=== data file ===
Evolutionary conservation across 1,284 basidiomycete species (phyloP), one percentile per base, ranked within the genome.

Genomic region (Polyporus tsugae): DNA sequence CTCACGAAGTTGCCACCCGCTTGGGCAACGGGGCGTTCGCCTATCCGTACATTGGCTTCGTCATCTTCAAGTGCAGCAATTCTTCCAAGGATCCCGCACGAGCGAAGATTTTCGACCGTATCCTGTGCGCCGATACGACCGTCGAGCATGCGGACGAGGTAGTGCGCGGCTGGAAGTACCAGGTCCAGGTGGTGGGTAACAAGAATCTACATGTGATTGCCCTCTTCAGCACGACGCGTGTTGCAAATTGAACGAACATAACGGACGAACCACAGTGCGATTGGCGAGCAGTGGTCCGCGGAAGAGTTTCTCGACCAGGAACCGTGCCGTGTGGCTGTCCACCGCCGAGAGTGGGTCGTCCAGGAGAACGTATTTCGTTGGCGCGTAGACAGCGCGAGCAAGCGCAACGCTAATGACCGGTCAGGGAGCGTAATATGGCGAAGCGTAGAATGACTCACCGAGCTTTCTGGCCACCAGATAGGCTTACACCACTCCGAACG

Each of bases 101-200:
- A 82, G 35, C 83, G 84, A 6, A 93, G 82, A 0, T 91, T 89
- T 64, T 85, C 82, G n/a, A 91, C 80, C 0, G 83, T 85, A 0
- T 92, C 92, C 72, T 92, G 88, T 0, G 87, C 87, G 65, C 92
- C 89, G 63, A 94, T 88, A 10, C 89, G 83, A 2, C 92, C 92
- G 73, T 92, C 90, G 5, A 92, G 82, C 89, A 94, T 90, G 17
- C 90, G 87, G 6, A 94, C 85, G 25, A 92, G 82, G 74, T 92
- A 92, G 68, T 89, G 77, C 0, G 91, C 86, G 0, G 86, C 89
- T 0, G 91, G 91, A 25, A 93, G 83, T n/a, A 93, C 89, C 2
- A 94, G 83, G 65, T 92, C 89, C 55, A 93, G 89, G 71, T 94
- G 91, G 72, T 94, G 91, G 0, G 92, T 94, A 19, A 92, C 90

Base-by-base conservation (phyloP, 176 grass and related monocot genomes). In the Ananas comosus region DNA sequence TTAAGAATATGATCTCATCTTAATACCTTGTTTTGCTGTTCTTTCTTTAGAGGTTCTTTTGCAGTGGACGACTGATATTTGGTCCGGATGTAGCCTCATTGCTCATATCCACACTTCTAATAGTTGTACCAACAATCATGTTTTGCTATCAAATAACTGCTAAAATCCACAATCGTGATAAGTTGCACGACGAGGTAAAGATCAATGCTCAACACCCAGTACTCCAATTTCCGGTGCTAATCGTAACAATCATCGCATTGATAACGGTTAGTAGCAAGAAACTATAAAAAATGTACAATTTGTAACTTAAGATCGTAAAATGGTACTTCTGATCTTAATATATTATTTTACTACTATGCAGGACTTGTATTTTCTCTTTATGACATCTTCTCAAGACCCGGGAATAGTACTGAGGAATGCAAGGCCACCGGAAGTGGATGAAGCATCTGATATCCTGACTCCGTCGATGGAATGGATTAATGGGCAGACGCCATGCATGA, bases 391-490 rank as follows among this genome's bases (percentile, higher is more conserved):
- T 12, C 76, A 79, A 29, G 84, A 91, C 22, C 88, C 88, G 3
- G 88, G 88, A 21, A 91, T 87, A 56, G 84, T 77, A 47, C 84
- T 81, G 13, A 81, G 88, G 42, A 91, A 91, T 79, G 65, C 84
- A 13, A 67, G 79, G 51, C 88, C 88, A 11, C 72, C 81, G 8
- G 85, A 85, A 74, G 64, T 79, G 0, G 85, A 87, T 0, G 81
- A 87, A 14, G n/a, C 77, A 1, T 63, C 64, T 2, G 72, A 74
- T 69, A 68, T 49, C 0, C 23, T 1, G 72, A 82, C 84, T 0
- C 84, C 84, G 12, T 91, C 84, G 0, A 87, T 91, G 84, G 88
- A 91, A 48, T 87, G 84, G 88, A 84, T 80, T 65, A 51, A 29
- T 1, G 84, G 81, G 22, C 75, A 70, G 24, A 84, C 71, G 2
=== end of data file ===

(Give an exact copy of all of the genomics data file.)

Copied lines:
Evolutionary conservation across 1,284 basidiomycete species (phyloP), one percentile per base, ranked within the genome.

Genomic region (Polyporus tsugae): DNA sequence CTCACGAAGTTGCCACCCGCTTGGGCAACGGGGCGTTCGCCTATCCGTACATTGGCTTCGTCATCTTCAAGTGCAGCAATTCTTCCAAGGATCCCGCACGAGCGAAGATTTTCGACCGTATCCTGTGCGCCGATACGACCGTCGAGCATGCGGACGAGGTAGTGCGCGGCTGGAAGTACCAGGTCCAGGTGGTGGGTAACAAGAATCTACATGTGATTGCCCTCTTCAGCACGACGCGTGTTGCAAATTGAACGAACATAACGGACGAACCACAGTGCGATTGGCGAGCAGTGGTCCGCGGAAGAGTTTCTCGACCAGGAACCGTGCCGTGTGGCTGTCCACCGCCGAGAGTGGGTCGTCCAGGAGAACGTATTTCGTTGGCGCGTAGACAGCGCGAGCAAGCGCAACGCTAATGACCGGTCAGGGAGCGTAATATGGCGAAGCGTAGAATGACTCACCGAGCTTTCTGGCCACCAGATAGGCTTACACCACTCCGAACG

Each of bases 101-200:
- A 82, G 35, C 83, G 84, A 6, A 93, G 82, A 0, T 91, T 89
- T 64, T 85, C 82, G n/a, A 91, C 80, C 0, G 83, T 85, A 0
- T 92, C 92, C 72, T 92, G 88, T 0, G 87, C 87, G 65, C 92
- C 89, G 63, A 94, T 88, A 10, C 89, G 83, A 2, C 92, C 92
- G 73, T 92, C 90, G 5, A 92, G 82, C 89, A 94, T 90, G 17
- C 90, G 87, G 6, A 94, C 85, G 25, A 92, G 82, G 74, T 92
- A 92, G 68, T 89, G 77, C 0, G 91, C 86, G 0, G 86, C 89
- T 0, G 91, G 91, A 25, A 93, G 83, T n/a, A 93, C 89, C 2
- A 94, G 83, G 65, T 92, C 89, C 55, A 93, G 89, G 71, T 94
- G 91, G 72, T 94, G 91, G 0, G 92, T 94, A 19, A 92, C 90

Base-by-base conservation (phyloP, 176 grass and related monocot genomes). In the Ananas comosus region DNA sequence TTAAGAATATGATCTCATCTTAATACCTTGTTTTGCTGTTCTTTCTTTAGAGGTTCTTTTGCAGTGGACGACTGATATTTGGTCCGGATGTAGCCTCATTGCTCATATCCACACTTCTAATAGTTGTACCAACAATCATGTTTTGCTATCAAATAACTGCTAAAATCCACAATCGTGATAAGTTGCACGACGAGGTAAAGATCAATGCTCAACACCCAGTACTCCAATTTCCGGTGCTAATCGTAACAATCATCGCATTGATAACGGTTAGTAGCAAGAAACTATAAAAAATGTACAATTTGTAACTTAAGATCGTAAAATGGTACTTCTGATCTTAATATATTATTTTACTACTATGCAGGACTTGTATTTTCTCTTTATGACATCTTCTCAAGACCCGGGAATAGTACTGAGGAATGCAAGGCCACCGGAAGTGGATGAAGCATCTGATATCCTGACTCCGTCGATGGAATGGATTAATGGGCAGACGCCATGCATGA, bases 391-490 rank as follows among this genome's bases (percentile, higher is more conserved):
- T 12, C 76, A 79, A 29, G 84, A 91, C 22, C 88, C 88, G 3
- G 88, G 88, A 21, A 91, T 87, A 56, G 84, T 77, A 47, C 84
- T 81, G 13, A 81, G 88, G 42, A 91, A 91, T 79, G 65, C 84
- A 13, A 67, G 79, G 51, C 88, C 88, A 11, C 72, C 81, G 8
- G 85, A 85, A 74, G 64, T 79, G 0, G 85, A 87, T 0, G 81
- A 87, A 14, G n/a, C 77, A 1, T 63, C 64, T 2, G 72, A 74
- T 69, A 68, T 49, C 0, C 23, T 1, G 72, A 82, C 84, T 0
- C 84, C 84, G 12, T 91, C 84, G 0, A 87, T 91, G 84, G 88
- A 91, A 48, T 87, G 84, G 88, A 84, T 80, T 65, A 51, A 29
- T 1, G 84, G 81, G 22, C 75, A 70, G 24, A 84, C 71, G 2